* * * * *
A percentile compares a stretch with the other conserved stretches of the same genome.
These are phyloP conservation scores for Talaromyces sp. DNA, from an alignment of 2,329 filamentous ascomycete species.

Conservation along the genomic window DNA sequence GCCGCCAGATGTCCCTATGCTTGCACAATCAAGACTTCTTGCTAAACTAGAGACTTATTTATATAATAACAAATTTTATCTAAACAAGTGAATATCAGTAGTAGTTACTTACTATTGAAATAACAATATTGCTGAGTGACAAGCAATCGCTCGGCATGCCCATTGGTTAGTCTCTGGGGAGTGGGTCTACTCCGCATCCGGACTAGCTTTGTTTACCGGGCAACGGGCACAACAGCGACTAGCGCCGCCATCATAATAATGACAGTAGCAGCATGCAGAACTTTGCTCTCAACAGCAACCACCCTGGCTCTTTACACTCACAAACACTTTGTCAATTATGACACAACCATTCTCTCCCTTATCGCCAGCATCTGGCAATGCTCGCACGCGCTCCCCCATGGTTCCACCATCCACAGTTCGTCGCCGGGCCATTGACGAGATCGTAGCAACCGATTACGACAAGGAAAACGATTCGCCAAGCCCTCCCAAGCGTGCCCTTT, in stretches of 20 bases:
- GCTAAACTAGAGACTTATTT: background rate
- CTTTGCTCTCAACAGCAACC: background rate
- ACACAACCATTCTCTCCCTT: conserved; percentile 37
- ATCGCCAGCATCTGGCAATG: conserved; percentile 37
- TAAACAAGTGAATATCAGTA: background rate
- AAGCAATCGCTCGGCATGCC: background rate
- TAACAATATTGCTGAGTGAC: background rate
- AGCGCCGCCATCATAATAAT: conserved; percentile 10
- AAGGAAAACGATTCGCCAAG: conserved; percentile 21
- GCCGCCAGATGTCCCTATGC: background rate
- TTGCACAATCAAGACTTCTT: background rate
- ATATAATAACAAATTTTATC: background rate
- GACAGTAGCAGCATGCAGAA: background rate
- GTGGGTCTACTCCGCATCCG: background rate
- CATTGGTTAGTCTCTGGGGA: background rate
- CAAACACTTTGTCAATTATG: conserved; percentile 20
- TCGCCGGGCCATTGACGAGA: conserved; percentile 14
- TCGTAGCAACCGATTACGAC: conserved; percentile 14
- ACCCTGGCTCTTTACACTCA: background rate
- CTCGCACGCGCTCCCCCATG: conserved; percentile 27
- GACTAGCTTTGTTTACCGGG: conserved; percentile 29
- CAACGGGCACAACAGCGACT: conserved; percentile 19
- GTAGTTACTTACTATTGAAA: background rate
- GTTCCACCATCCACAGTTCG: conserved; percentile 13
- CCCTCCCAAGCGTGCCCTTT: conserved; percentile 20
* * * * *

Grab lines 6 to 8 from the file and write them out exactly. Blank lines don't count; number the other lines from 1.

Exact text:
- ACACAACCATTCTCTCCCTT: conserved; percentile 37
- ATCGCCAGCATCTGGCAATG: conserved; percentile 37
- TAAACAAGTGAATATCAGTA: background rate